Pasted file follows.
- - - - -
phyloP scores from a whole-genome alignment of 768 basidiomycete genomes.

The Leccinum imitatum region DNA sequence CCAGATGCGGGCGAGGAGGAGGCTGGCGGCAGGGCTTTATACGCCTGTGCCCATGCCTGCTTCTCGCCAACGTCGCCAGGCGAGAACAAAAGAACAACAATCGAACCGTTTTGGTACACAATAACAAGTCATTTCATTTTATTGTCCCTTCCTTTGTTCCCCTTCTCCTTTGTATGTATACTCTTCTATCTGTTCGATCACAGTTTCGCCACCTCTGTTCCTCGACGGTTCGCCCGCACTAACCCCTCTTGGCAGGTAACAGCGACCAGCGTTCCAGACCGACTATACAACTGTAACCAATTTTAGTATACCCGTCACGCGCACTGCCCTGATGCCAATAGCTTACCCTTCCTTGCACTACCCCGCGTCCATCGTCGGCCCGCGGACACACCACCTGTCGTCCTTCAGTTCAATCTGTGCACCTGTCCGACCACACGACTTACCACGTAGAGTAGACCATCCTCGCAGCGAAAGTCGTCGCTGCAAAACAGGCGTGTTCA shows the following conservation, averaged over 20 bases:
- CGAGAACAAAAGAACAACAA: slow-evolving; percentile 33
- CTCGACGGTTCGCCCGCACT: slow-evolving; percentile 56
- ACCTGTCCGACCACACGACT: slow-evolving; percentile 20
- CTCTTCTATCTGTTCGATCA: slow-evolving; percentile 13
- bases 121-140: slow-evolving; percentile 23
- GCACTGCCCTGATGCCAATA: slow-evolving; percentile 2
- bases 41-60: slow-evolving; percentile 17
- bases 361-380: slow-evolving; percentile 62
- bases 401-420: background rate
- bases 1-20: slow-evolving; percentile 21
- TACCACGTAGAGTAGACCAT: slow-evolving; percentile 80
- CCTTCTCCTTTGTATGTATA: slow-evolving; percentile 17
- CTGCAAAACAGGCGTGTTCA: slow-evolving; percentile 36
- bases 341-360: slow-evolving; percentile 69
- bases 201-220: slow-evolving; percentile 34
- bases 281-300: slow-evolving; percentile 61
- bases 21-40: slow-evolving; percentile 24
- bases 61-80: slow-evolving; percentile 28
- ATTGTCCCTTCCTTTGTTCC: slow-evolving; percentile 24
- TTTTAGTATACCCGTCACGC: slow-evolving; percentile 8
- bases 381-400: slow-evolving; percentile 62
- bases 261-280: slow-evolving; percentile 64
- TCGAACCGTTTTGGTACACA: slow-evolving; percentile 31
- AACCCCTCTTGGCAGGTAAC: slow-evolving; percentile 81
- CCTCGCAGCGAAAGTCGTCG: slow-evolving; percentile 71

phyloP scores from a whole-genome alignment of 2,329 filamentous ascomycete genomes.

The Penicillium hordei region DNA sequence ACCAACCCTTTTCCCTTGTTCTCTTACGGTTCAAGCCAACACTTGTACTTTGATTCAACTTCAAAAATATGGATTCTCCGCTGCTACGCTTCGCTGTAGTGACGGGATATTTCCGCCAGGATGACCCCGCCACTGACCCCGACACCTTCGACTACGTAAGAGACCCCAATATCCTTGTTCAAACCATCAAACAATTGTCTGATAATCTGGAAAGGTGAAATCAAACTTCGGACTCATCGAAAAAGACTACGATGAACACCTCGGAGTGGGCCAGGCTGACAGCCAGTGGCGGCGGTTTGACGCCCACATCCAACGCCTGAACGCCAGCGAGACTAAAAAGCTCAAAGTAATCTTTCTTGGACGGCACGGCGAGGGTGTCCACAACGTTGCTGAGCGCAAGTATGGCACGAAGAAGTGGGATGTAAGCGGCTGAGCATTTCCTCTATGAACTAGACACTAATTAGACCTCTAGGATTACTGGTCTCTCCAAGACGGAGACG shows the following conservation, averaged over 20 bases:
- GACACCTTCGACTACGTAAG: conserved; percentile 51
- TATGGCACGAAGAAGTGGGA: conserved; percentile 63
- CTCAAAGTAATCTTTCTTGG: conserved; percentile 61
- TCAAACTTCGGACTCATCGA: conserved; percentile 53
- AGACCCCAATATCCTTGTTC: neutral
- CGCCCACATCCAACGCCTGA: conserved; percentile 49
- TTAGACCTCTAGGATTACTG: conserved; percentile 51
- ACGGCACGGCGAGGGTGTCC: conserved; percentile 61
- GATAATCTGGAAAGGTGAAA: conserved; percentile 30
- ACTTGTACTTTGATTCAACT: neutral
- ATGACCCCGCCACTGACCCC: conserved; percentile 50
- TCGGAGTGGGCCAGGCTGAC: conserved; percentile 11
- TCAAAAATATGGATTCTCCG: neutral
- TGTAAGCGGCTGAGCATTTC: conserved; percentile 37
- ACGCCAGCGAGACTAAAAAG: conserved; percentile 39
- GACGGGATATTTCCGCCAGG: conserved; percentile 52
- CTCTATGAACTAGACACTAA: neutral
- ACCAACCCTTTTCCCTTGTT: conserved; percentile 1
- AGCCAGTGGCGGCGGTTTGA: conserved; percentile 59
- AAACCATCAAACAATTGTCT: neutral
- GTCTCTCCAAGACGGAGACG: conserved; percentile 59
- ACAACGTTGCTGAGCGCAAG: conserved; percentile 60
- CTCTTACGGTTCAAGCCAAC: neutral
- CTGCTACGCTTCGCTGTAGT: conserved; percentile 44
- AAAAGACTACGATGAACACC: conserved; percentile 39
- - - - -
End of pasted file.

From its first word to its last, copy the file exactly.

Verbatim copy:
phyloP scores from a whole-genome alignment of 768 basidiomycete genomes.

The Leccinum imitatum region DNA sequence CCAGATGCGGGCGAGGAGGAGGCTGGCGGCAGGGCTTTATACGCCTGTGCCCATGCCTGCTTCTCGCCAACGTCGCCAGGCGAGAACAAAAGAACAACAATCGAACCGTTTTGGTACACAATAACAAGTCATTTCATTTTATTGTCCCTTCCTTTGTTCCCCTTCTCCTTTGTATGTATACTCTTCTATCTGTTCGATCACAGTTTCGCCACCTCTGTTCCTCGACGGTTCGCCCGCACTAACCCCTCTTGGCAGGTAACAGCGACCAGCGTTCCAGACCGACTATACAACTGTAACCAATTTTAGTATACCCGTCACGCGCACTGCCCTGATGCCAATAGCTTACCCTTCCTTGCACTACCCCGCGTCCATCGTCGGCCCGCGGACACACCACCTGTCGTCCTTCAGTTCAATCTGTGCACCTGTCCGACCACACGACTTACCACGTAGAGTAGACCATCCTCGCAGCGAAAGTCGTCGCTGCAAAACAGGCGTGTTCA shows the following conservation, averaged over 20 bases:
- CGAGAACAAAAGAACAACAA: slow-evolving; percentile 33
- CTCGACGGTTCGCCCGCACT: slow-evolving; percentile 56
- ACCTGTCCGACCACACGACT: slow-evolving; percentile 20
- CTCTTCTATCTGTTCGATCA: slow-evolving; percentile 13
- bases 121-140: slow-evolving; percentile 23
- GCACTGCCCTGATGCCAATA: slow-evolving; percentile 2
- bases 41-60: slow-evolving; percentile 17
- bases 361-380: slow-evolving; percentile 62
- bases 401-420: background rate
- bases 1-20: slow-evolving; percentile 21
- TACCACGTAGAGTAGACCAT: slow-evolving; percentile 80
- CCTTCTCCTTTGTATGTATA: slow-evolving; percentile 17
- CTGCAAAACAGGCGTGTTCA: slow-evolving; percentile 36
- bases 341-360: slow-evolving; percentile 69
- bases 201-220: slow-evolving; percentile 34
- bases 281-300: slow-evolving; percentile 61
- bases 21-40: slow-evolving; percentile 24
- bases 61-80: slow-evolving; percentile 28
- ATTGTCCCTTCCTTTGTTCC: slow-evolving; percentile 24
- TTTTAGTATACCCGTCACGC: slow-evolving; percentile 8
- bases 381-400: slow-evolving; percentile 62
- bases 261-280: slow-evolving; percentile 64
- TCGAACCGTTTTGGTACACA: slow-evolving; percentile 31
- AACCCCTCTTGGCAGGTAAC: slow-evolving; percentile 81
- CCTCGCAGCGAAAGTCGTCG: slow-evolving; percentile 71

phyloP scores from a whole-genome alignment of 2,329 filamentous ascomycete genomes.

The Penicillium hordei region DNA sequence ACCAACCCTTTTCCCTTGTTCTCTTACGGTTCAAGCCAACACTTGTACTTTGATTCAACTTCAAAAATATGGATTCTCCGCTGCTACGCTTCGCTGTAGTGACGGGATATTTCCGCCAGGATGACCCCGCCACTGACCCCGACACCTTCGACTACGTAAGAGACCCCAATATCCTTGTTCAAACCATCAAACAATTGTCTGATAATCTGGAAAGGTGAAATCAAACTTCGGACTCATCGAAAAAGACTACGATGAACACCTCGGAGTGGGCCAGGCTGACAGCCAGTGGCGGCGGTTTGACGCCCACATCCAACGCCTGAACGCCAGCGAGACTAAAAAGCTCAAAGTAATCTTTCTTGGACGGCACGGCGAGGGTGTCCACAACGTTGCTGAGCGCAAGTATGGCACGAAGAAGTGGGATGTAAGCGGCTGAGCATTTCCTCTATGAACTAGACACTAATTAGACCTCTAGGATTACTGGTCTCTCCAAGACGGAGACG shows the following conservation, averaged over 20 bases:
- GACACCTTCGACTACGTAAG: conserved; percentile 51
- TATGGCACGAAGAAGTGGGA: conserved; percentile 63
- CTCAAAGTAATCTTTCTTGG: conserved; percentile 61
- TCAAACTTCGGACTCATCGA: conserved; percentile 53
- AGACCCCAATATCCTTGTTC: neutral
- CGCCCACATCCAACGCCTGA: conserved; percentile 49
- TTAGACCTCTAGGATTACTG: conserved; percentile 51
- ACGGCACGGCGAGGGTGTCC: conserved; percentile 61
- GATAATCTGGAAAGGTGAAA: conserved; percentile 30
- ACTTGTACTTTGATTCAACT: neutral
- ATGACCCCGCCACTGACCCC: conserved; percentile 50
- TCGGAGTGGGCCAGGCTGAC: conserved; percentile 11
- TCAAAAATATGGATTCTCCG: neutral
- TGTAAGCGGCTGAGCATTTC: conserved; percentile 37
- ACGCCAGCGAGACTAAAAAG: conserved; percentile 39
- GACGGGATATTTCCGCCAGG: conserved; percentile 52
- CTCTATGAACTAGACACTAA: neutral
- ACCAACCCTTTTCCCTTGTT: conserved; percentile 1
- AGCCAGTGGCGGCGGTTTGA: conserved; percentile 59
- AAACCATCAAACAATTGTCT: neutral
- GTCTCTCCAAGACGGAGACG: conserved; percentile 59
- ACAACGTTGCTGAGCGCAAG: conserved; percentile 60
- CTCTTACGGTTCAAGCCAAC: neutral
- CTGCTACGCTTCGCTGTAGT: conserved; percentile 44
- AAAAGACTACGATGAACACC: conserved; percentile 39